United States citizens are legally obligated to have a social security number (SSN) to keep a record of their earnings and as a monitoring device of any social security benefits paid under the program. A SSN has also become a convenient identifier of individuals for different record-keeping organizations in the United States. A citizen can legally request for a different SSN for several reasons, including religious or cultural objections, identity theft or in cases when more than one individual has received the same SSN, and/or situations of harassment, abuse or life endangerment.
Religious or Cultural Objections
Complete Form SS-5, also known as the Application For A Social Security Card (see the link in the Resources section).
Take the completed Form SS-5, along with proof of your identity, and religious and/or cultural evidence to support your claim for a new number, to your local Social Security office.
Answer truthfully during the in-person interview, citing your reasons for a new SSN, and the agency will process your request.
Identity Theft, or Similar SSN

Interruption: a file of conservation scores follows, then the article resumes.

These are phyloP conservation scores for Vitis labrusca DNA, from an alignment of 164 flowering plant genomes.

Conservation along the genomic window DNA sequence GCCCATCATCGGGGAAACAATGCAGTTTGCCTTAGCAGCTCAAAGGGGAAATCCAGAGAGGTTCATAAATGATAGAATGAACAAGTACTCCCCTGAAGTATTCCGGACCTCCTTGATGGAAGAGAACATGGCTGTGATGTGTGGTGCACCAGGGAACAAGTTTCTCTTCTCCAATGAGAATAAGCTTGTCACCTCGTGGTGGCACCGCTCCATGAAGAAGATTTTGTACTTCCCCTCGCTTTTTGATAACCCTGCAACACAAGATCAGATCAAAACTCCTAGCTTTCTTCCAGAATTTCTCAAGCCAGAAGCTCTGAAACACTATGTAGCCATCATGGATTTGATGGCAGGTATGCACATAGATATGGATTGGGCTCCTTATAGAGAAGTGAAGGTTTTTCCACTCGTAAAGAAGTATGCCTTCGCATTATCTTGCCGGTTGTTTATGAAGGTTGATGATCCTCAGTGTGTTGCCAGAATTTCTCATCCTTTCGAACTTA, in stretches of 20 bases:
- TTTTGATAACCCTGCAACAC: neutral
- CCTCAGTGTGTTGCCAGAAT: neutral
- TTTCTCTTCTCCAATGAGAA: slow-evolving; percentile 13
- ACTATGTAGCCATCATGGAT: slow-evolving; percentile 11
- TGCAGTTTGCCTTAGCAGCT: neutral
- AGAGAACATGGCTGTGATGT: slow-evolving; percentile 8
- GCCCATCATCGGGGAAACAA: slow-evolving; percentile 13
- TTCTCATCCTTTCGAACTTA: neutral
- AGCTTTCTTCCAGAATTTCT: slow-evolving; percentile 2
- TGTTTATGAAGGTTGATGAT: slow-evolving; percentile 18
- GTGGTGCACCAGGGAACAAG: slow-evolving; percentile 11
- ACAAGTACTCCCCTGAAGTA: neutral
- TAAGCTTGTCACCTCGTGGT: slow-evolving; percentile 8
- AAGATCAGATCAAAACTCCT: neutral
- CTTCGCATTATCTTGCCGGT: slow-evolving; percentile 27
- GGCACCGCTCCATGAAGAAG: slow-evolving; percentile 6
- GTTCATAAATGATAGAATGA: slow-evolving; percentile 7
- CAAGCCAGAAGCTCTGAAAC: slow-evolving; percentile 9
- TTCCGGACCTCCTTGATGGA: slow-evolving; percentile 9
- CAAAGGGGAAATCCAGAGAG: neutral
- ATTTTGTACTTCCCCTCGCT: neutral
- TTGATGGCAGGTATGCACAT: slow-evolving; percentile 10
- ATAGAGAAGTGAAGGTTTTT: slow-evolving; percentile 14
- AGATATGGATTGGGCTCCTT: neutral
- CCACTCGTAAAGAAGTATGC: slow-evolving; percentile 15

Review your Social Security statement, or Form SSA-7005, workers 25 years or older receive by mail each year if you believe someone else is using your SSN. (You can also request this form by calling 800-772-1213 between 7 a.m. and 7 p.m. Monday through Friday.)
Report any discrepancies to the Federal Trade Commission via its website (see link in Resources section) or by calling 877-438-4338, and the Internal Revenue Service (IRS) via its website (see link in Resources section) or by calling 800-908-4490.
Complete Form SS-5, and take it, along with any evidence pertaining to your identity theft and proof of identity, to your local Social Security office, which will process your request.
Harassment, Abuse or Life Endangerment
Complete Form SS-5 explaining the type of harassment and reasoning for a new SSN.
Bring Form SS-5, evidence of harassment and/or abuse and current SSN along with any other proof of identity, including any name change documentation, to your local Social Security office.
Explain your reasoning for the new SSN in relation to your evidence during the interview process, and the agency will process your request.
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